Takin’ her easy for all us sinners (The Big Lebowski, 1998)

Published on

I’ll never be as high on this movie as I was in high school and college, which was, until recently, the height of movies being part of my personality. I’m pretty sure The Big Lebowski was my first Coen brothers film, and since then its been their comedies of low stakes men facing escalating existential circumstances (Burn After Reading, Hail Caesar, A Serious Man) that I enthusiastically recommend the most. They feel like underdogs, I suppose, though I admittedly don’t follow press cycles and don’t remember contemporary critical takes to say, definitively, that they were, just that they felt a little less loved than the Obvious Big Films that preceded them, your No Country for Old Men or Inside Llewyn Davis efforts, or, in the case of The Big Lebowski, the one that came out after Fargo.

I didn’t see Fargo until 2021, when COVID kept me in bed for two weeks that I spent watching movies and trying to navigate the fact that I’d been newly diagnosed with celiac disease while my poor mom had to figure out what gluten was. I went to Fargo, North Dakota for a wrestling match, a friend asked me to pick up a woodchipper magnet, so I did and I went home and watched it. Killer movie, 10/10, one of the great films of cinema. But back when I was watching The Big Lebowski on a loop, I had a little chip on my shoulder about it, skipping around Fargo in the Coens’ filmography, an intentional hole about the size of comments like those of Roger Ebert, who initially wrote, in a nice review, “Few movies could equal [Fargo], and this one doesn’t—but it’s weirdly engaging, like its hero.” In 2010, after Jeff Bridges won the Academy Award for Crazy Heart and while he was shooting the remake of True Grit he reunited with the Coens for, he’d write a Great Movies essay about it.

I started blogging in 2007. My first movie review was about Beowulf, a mean, stupid review that was absolutely written by a 19 year old. Then I turned 20 and started reviewing movies more regularly, beginning with Indiana Jones and the Kingdom of the Crystal Skull. From 2008 to 2011 (The Last Witchhunter), I appended something from this scale to the end of all of my reviews:

The Little Lebowski Scale of Urban Achievement, something I used to grade movies by, featuring a 1-4 star scale with according Big Lebowski screencaps and images.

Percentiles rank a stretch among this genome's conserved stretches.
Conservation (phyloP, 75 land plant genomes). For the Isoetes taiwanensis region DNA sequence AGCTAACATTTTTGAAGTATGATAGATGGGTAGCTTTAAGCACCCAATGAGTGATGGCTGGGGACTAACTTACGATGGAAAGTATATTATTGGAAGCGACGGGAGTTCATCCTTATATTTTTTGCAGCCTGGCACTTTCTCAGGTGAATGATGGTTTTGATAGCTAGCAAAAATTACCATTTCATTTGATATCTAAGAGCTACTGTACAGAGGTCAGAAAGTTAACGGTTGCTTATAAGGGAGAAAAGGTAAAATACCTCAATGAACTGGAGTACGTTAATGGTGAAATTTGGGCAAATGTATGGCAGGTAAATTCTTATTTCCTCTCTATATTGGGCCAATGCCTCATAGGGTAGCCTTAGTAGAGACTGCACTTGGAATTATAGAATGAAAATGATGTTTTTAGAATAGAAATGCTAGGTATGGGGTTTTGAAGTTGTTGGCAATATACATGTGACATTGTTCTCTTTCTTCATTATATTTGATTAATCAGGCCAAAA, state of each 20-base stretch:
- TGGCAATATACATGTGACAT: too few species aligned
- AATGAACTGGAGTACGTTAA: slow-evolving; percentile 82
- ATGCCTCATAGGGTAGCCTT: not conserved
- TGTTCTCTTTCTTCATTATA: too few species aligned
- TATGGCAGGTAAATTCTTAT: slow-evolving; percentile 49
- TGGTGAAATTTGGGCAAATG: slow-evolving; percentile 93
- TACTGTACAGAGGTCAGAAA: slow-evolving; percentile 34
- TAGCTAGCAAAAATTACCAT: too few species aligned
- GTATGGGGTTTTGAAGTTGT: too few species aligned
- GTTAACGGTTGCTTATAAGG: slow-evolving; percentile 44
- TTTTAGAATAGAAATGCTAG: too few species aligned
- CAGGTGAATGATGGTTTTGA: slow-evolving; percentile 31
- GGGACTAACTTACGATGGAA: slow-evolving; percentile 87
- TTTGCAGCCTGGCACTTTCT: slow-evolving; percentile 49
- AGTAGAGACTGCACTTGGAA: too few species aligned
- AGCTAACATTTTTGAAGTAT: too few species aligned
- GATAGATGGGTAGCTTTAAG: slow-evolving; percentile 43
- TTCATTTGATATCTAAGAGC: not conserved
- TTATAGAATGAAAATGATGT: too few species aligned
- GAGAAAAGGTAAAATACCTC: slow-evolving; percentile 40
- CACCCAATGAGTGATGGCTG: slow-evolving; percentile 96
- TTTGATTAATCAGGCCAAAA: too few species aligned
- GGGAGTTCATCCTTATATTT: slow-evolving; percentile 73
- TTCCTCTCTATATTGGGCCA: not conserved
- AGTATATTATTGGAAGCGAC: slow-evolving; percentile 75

The Little Lebowski Scale of Urban Achievement

This is a long-winded way of saying that The Big Lebowski was a massive part of my filmgoing education and personality; at Bonnaroo 2009 I watched the movie under a tent and missed TV On the Radio or Bon Iver or another band I was really into at the time to do so — I’d find the schedule to verify which bands, but really all you need to know if that I was very drunk and had a very good time. That was my last screening of the film for years, as living in a city with multiple indie theaters, a bustling realm of film bloggers I was part of, a correspondence with Roger Ebert, bootleg screenings I invited my friends to after the advent of Netflix (first in the “honors lounge” I had the key for at the College of Mount St. Joseph, then in my first apartment in Bowling Green) broadened my horizons past the (incredible) cult films section at Video Exclusive in Dearborn Heights, MI (which is still going, baby — may it never die).

I watched it again in December 2021 and while I don’t have anything detailed to go off of because of how glib I am on Letterboxd, I remember feeling pretty cold to The Big Lebowski, disappointed that it didn’t hold up for me in the same way other movies, like ones where Arnold Schwarzenegger whips saw blades through people’s skulls, so often do. It was really hollow and kind of bittersweet. Then I saw it earlier this year in 35mm at The Plaza in Atlanta, and seeing it in a a grand space, designed for cinema, with a packed house, opened it up again. I saw it this weekend as the first part of a double feature with Road House, programmed together, I imagine, either because the heroes of both movies own cars that are magnets for abuse, or because Ben Gazzara throws a house party in both.